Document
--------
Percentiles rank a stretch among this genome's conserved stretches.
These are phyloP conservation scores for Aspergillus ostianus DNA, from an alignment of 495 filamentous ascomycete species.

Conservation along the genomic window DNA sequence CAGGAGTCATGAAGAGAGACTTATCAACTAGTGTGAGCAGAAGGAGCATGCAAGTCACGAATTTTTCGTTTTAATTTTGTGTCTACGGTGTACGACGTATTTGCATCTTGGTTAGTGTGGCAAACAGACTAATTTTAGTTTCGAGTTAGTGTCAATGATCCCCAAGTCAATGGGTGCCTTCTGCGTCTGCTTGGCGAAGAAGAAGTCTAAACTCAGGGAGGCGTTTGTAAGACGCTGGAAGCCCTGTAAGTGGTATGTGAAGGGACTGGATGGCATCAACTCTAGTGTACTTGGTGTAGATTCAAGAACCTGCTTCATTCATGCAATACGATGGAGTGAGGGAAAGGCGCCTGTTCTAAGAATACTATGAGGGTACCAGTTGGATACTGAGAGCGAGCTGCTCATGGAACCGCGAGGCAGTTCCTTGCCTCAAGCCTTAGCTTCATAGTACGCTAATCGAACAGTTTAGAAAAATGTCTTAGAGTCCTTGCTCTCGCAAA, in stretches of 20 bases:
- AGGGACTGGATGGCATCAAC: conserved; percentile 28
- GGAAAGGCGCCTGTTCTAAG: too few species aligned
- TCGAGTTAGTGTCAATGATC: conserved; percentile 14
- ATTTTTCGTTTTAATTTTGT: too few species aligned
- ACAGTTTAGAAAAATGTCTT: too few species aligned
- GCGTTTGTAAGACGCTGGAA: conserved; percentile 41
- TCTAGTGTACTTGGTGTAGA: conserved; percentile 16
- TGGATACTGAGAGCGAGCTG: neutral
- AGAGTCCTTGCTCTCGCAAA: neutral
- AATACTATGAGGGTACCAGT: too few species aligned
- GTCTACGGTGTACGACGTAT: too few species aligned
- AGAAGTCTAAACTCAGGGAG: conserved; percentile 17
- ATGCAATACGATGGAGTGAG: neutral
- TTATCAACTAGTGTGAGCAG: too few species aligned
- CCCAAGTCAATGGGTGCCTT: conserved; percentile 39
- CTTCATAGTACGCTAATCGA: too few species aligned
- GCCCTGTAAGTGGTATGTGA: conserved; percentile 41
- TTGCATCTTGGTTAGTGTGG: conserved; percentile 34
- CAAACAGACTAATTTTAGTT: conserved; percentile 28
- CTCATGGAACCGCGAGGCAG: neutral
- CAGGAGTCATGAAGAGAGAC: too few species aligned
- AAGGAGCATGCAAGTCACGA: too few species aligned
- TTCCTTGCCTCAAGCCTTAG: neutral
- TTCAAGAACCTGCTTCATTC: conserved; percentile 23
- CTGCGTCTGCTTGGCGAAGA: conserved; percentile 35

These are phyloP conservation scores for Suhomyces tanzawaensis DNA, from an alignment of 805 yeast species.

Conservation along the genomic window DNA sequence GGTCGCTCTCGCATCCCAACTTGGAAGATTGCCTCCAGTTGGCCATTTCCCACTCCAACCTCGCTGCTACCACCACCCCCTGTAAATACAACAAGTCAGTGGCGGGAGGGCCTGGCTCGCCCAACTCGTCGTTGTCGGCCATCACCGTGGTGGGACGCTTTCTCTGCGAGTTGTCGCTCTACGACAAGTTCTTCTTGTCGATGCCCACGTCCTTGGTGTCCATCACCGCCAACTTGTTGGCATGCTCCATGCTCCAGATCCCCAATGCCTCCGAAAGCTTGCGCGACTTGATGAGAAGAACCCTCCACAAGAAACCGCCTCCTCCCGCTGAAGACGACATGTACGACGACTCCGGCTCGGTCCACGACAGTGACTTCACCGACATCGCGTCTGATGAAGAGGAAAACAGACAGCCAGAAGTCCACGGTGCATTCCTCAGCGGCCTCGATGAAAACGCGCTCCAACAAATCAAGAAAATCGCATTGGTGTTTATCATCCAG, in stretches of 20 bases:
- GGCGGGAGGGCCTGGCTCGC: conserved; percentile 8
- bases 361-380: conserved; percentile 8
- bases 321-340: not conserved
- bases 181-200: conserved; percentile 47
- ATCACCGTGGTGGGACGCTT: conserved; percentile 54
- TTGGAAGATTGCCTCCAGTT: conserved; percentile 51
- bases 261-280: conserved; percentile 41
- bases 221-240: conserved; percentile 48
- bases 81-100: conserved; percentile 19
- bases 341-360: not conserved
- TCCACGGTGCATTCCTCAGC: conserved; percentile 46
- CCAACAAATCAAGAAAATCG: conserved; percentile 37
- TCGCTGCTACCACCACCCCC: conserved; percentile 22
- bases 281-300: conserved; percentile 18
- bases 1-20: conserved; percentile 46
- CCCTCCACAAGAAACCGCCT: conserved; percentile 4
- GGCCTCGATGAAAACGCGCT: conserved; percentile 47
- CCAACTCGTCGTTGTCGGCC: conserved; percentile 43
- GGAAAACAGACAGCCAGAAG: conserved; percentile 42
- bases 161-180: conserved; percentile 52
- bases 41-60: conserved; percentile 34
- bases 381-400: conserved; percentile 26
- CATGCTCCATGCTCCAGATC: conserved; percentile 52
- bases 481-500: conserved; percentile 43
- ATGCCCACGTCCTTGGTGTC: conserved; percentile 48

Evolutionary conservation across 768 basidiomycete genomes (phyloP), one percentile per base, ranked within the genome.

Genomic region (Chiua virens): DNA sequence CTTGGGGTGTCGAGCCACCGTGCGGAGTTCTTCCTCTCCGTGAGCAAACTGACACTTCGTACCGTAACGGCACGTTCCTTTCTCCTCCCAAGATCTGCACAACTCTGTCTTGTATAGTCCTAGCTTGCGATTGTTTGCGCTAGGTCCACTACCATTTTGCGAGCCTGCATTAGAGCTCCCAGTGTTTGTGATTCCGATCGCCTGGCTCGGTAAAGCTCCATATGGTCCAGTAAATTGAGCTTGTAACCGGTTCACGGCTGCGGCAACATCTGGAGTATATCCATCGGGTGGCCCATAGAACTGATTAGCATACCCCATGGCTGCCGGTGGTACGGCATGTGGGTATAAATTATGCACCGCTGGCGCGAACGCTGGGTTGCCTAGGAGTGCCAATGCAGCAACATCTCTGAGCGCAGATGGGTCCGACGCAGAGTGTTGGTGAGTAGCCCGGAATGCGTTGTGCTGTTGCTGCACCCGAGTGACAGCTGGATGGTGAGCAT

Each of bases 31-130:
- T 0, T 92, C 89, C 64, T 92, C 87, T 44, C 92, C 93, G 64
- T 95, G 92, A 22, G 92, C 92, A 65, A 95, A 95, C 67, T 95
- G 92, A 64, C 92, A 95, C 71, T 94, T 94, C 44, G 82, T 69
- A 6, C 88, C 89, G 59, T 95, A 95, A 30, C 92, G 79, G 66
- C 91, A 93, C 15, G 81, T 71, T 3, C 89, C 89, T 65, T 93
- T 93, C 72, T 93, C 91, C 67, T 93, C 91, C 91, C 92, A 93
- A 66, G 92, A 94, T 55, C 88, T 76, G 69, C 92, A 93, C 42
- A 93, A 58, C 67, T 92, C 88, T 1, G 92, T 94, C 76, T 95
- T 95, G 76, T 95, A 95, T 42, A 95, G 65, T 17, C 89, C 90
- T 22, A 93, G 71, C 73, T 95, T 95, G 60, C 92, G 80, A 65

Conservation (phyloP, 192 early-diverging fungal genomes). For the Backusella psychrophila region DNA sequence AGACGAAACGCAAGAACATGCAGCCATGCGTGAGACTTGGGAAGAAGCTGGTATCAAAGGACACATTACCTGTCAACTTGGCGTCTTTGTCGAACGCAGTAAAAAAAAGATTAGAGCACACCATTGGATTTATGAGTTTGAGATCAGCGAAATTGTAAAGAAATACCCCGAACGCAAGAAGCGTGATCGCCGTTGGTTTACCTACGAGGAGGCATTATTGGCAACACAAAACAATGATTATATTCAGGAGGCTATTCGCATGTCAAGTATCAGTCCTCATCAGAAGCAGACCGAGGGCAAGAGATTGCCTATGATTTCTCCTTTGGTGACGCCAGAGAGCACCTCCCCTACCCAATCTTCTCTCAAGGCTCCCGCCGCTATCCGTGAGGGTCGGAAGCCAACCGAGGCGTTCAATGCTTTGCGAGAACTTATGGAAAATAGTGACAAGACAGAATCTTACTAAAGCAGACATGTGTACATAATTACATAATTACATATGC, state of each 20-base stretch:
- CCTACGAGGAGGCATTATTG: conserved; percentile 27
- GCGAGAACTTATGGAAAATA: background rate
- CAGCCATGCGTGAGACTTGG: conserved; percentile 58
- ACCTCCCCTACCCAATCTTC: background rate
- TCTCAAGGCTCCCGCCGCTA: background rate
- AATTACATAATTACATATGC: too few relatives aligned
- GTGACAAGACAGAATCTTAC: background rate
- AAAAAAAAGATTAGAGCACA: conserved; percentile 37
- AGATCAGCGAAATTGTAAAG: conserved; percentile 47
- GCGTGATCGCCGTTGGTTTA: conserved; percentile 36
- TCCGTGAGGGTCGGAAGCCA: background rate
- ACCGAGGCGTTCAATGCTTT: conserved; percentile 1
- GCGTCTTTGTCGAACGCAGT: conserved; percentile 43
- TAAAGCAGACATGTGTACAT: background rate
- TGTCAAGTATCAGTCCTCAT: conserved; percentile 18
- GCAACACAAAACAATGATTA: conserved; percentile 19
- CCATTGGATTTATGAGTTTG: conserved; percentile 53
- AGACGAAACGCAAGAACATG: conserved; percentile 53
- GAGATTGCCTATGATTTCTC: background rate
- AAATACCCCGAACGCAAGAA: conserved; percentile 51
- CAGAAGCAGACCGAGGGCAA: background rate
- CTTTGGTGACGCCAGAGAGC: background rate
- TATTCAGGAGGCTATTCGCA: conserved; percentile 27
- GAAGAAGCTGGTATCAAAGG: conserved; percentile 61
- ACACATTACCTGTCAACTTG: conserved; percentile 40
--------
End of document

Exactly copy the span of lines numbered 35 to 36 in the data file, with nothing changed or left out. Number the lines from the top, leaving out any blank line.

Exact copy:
- ATCACCGTGGTGGGACGCTT: conserved; percentile 54
- TTGGAAGATTGCCTCCAGTT: conserved; percentile 51